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Focusing is a mind-body based therapy. It can be used for psychological wellbeing as well as improving learning and physical function.

Focusing has been used to improve stress and well-being in patients with anxiety disorders, chronic pain, and other conditions. However, there is no reliable scientific evidence to support the use of focusing for any condition.

Is It Effective?

Effectiveness header

Natural Medicines rates effectiveness based on scientific evidence according to the following scale: Effective, Likely Effective, Possibly Effective, Possibly Ineffective, Likely Ineffective, Ineffective, and Insufficient Evidence to Rate.

Insufficient evidence
  • Cancer. Early research shows that practicing focusing might improve depression and improve well-being in people with cancer.
  • Child development. Early research shows that, in addition to standard training, focusing practice does not seem to further improve basketball free-throw performance in children.
  • Learning disabilities. Early research shows that focusing on the activity rather than on themselves seems to improve the learning of movement in children with learning disabilities.
  • Muscle strength. Early research shows that focusing on the muscle contraction during weight training seems to increase muscle size when compared to focusing on the results of the exercise.
  • Chronic pain. Early research shows that practicing focusing might improve pain in people with chronic pain.
  • Parkinson disease. Early research shows that adding focusing to a 4-week balance training does not seem to improve balance or walking in people with Parkinson disease.
  • A type of anxiety marked by fear in some or all social settings (social anxiety disorder). Early research shows that practicing focusing might reduce anxiety in people with social anxiety disorder.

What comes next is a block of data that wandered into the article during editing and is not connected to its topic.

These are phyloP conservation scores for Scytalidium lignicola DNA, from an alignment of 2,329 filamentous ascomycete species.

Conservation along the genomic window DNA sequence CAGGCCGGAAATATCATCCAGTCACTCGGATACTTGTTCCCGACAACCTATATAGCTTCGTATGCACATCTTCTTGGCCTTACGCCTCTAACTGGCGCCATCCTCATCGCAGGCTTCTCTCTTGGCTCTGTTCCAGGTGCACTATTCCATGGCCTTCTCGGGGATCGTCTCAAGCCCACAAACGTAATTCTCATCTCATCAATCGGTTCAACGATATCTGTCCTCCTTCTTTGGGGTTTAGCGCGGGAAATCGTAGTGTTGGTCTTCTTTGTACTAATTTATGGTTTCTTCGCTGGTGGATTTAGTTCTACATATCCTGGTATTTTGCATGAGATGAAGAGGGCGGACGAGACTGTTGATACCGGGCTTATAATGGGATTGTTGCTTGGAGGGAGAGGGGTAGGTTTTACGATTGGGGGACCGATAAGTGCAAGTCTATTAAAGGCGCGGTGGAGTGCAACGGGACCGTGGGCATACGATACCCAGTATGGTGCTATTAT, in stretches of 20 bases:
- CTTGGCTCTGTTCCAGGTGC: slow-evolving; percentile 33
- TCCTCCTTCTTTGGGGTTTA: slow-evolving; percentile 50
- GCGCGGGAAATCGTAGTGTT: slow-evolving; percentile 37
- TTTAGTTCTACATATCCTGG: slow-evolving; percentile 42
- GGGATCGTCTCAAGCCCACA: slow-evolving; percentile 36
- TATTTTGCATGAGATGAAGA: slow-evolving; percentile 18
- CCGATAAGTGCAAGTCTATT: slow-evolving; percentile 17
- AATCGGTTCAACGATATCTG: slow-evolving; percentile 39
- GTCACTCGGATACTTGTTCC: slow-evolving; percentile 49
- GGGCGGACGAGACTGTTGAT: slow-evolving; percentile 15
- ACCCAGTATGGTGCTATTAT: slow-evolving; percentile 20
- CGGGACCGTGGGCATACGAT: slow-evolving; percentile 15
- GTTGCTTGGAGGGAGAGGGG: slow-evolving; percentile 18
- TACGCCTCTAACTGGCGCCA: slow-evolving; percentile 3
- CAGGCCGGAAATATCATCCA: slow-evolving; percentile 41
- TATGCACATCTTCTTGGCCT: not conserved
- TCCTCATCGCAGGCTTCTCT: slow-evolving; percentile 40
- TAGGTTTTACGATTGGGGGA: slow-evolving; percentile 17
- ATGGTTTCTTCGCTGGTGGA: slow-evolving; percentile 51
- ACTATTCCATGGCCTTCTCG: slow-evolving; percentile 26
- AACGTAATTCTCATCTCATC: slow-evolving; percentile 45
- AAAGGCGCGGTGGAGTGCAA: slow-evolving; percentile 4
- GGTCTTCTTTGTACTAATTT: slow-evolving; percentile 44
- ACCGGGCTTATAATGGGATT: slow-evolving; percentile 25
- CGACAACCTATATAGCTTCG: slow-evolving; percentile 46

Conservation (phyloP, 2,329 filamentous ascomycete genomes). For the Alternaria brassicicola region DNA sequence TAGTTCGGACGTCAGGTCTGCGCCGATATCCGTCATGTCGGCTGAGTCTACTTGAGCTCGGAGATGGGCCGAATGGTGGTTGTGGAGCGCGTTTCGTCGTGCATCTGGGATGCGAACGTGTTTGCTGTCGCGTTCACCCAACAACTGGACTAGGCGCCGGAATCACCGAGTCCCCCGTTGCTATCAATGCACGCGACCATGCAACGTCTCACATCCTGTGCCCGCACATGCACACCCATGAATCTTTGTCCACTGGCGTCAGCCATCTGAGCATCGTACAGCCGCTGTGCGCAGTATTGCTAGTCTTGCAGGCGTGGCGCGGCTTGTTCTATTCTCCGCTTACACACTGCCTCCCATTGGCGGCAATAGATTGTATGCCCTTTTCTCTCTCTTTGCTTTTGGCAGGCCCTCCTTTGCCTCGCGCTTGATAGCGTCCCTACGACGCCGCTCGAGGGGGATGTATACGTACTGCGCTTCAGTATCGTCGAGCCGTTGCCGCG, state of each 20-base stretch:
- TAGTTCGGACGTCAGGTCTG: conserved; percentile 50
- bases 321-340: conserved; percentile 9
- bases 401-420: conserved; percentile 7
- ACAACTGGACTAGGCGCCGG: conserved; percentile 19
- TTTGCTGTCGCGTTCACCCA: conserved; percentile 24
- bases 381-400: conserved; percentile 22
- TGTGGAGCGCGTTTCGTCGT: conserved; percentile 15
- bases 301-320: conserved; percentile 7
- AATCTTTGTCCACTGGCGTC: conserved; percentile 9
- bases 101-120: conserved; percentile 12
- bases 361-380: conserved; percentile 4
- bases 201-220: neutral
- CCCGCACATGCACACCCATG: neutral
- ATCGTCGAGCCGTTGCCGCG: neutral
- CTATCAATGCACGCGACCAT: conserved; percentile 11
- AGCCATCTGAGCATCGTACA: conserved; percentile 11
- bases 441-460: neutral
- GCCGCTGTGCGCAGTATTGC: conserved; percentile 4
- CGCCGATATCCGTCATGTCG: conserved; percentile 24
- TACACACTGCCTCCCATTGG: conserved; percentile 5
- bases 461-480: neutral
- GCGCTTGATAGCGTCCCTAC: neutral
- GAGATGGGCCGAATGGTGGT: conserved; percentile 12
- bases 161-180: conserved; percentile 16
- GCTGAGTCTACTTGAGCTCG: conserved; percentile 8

• Sprains. Early research shows that external focusing seems to be better than internal focusing for improving stability in people with a sprained ankle.
  • Stroke. Early research shows that different focusing practices might benefit patients recovering from stroke.
  • Aging.
  • Depression.
  • Quality of life.
  • Schizophrenia.
  • Stress.
  • Other conditions.

More evidence is needed to rate focusing for these uses.

Is it Safe?


It is not known how focusing works. In psychotherapy, focusing is meant to help a person develop coping mechanisms for various issues and troubles. "External" focusing, or focusing on aspects outside the body, is thought to improve learning and performance of movements. "Internal" focusing, or focusing on a body part or personal thought, is thought to disrupt the flow of an activity.


Focusing is LIKELY SAFE when performed correctly and for a short period of time. Focusing has not been linked with any side effects.

Special Precautions & Warnings:

Pregnancy and breast-feeding: There isn't enough reliable information to know if focusing is safe to use when pregnant or breast-feeding. However, there is no reason to suspect safety issues when used appropriately.

Drug interactions

There are no known interactions with medications. Before taking this product, talk with your health professional if you take any medications.

Herb interactions

There are no known interactions with herbs and supplements.

Food interactions

There are no known interactions with foods.


The appropriate or safe use of focusing depends on several factors such as the condition being treated or the person administering the treatment. Be sure to seek and follow relevant directions from your physician or other healthcare professional before using this treatment.

Other names

Attentional Focus, Attentional Focus and Symptom Management Intervention (AFSMI), Body-State Focusing, External Focusing, Focusing-Oriented Therapy, Focusing Process, Focusing Therapy, Interactive Focusing Therapy, Internal Focusing.


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